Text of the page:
The argument over depiction often splits along generational lines, between pioneers who fought against being objectified and younger athletes who have much more control over how they’re portrayed.
“I have very mixed feelings,” Kane said. “The last thing I want to do is denigrate women’s agency and choices. They get to decide that.”
Yet, Kane added, “When you emphasize your body, not as an instrument of athletic excellence and strength and power, but as an object of sexual desire in a passive or traditional pose, it’s not clear to me how that engenders respect for who you are as an elite athlete.”
Chastain, a coach at the college, high school and youth level, is forever being asked about her celebration and her sports bra. She says she does not feel burdened. It gives her a chance to talk about soccer, her passion. The bra she wore in 1999 is framed in her home office. She said she was offered $500,000 for it shortly after that World Cup, but turned it down.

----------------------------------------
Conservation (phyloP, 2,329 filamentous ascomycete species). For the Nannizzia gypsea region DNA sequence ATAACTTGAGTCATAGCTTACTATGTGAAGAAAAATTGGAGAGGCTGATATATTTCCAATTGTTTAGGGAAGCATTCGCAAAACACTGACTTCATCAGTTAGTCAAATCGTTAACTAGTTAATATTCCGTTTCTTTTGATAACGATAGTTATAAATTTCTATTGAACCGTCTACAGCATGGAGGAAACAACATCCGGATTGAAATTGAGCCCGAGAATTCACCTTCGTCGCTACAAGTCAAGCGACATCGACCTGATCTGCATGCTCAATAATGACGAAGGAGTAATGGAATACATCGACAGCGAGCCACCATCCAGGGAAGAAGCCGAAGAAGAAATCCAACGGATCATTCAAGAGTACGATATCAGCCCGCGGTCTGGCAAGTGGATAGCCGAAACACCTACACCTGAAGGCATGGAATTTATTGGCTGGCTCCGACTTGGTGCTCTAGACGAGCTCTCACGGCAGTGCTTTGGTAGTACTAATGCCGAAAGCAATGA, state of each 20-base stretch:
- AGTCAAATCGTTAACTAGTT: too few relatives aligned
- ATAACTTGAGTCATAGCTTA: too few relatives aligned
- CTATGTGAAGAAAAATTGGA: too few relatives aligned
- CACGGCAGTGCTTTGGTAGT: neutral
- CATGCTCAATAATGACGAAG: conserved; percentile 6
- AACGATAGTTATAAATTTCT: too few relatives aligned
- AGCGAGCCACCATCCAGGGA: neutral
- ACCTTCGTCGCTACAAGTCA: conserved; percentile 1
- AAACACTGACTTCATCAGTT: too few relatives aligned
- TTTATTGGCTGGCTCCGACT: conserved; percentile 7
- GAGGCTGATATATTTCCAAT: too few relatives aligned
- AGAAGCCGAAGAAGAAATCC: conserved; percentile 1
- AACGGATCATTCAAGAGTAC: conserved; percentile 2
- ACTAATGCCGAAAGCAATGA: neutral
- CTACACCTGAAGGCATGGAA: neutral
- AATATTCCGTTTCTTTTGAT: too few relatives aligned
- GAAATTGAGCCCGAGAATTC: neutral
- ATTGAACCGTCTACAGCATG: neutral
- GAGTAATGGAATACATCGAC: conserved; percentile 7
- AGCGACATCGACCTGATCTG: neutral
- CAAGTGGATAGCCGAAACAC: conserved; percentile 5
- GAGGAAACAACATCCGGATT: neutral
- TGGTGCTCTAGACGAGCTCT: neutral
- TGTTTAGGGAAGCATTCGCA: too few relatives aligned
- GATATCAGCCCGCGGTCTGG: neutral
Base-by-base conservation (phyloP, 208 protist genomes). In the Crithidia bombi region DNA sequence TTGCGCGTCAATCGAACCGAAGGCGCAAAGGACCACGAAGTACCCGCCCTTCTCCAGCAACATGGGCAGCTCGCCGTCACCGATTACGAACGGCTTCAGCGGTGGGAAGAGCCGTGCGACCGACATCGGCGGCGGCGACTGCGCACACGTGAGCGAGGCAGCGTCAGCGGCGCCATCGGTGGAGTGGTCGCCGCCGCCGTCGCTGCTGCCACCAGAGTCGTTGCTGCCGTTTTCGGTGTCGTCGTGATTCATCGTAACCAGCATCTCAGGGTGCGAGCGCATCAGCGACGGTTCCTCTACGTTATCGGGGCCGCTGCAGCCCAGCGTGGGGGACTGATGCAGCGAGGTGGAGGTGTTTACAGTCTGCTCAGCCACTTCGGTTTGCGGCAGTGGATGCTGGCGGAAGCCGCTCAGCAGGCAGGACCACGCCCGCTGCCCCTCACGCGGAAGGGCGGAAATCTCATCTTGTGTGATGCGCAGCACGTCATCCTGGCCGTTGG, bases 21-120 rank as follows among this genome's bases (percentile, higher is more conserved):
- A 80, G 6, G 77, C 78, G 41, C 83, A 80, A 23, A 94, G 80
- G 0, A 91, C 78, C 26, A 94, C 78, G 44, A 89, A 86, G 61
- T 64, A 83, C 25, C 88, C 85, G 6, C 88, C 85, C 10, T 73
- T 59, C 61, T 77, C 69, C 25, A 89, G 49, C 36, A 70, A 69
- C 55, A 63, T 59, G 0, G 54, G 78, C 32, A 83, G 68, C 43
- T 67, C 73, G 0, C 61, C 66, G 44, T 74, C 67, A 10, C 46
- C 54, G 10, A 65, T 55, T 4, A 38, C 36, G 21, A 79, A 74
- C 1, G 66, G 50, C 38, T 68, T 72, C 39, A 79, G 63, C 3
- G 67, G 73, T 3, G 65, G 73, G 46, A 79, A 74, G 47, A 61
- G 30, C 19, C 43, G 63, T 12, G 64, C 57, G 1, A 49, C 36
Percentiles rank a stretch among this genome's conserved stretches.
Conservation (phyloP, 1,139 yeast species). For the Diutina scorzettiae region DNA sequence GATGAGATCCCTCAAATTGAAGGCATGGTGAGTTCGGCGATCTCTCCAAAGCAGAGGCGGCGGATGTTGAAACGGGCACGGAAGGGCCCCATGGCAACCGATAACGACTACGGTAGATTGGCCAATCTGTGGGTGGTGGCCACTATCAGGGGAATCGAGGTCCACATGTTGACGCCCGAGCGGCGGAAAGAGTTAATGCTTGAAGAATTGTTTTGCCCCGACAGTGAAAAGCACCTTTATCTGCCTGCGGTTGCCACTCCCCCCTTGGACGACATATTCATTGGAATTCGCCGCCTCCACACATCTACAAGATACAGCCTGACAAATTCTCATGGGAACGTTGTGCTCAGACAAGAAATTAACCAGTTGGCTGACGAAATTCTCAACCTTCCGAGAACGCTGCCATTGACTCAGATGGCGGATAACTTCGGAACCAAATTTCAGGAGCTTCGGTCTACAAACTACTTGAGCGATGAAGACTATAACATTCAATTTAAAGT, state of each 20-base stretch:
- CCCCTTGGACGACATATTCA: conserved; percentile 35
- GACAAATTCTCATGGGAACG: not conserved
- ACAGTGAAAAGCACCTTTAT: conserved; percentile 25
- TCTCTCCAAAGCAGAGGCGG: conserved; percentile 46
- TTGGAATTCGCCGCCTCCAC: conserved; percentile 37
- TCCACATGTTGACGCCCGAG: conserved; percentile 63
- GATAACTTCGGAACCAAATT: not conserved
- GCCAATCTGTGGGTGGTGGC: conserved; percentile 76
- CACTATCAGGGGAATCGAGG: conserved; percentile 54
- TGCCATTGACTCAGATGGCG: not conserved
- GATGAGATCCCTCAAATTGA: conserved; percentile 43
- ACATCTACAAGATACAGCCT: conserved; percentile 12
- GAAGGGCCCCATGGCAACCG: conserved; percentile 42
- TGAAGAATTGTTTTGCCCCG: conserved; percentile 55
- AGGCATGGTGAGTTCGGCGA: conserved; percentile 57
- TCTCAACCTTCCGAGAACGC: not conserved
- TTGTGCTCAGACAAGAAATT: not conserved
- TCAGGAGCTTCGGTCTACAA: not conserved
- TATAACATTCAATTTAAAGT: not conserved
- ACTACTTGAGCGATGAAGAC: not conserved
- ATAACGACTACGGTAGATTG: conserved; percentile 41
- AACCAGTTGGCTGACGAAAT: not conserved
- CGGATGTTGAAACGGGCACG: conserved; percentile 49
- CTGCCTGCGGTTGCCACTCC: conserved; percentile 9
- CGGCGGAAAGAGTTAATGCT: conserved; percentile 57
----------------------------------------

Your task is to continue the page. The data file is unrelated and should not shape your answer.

“I didn’t want people to misinterpret the moment,” she said.
She has been able to revel in the celebration while also maintaining a knowing, sly distance and deftly deflecting awkward moments.
Once she appeared in a Nike commercial, wearing her national team uniform while playing foosball with the N.B.A. star Kevin Garnett. After Chastain scored a goal in the table soccer game, a long silence prevailed. “What’s up with the shirt?” Garnett finally asked. Chastain did not budge.
About three months ago, she said, she was on a flight when confusion over ticketing occurred. A flight attendant asked if there was a Brandi Chastain aboard. Then, Chastain said, the attendant asked, to widespread laughter, “Are you taking your shirt off?”
“Not today,” she replied.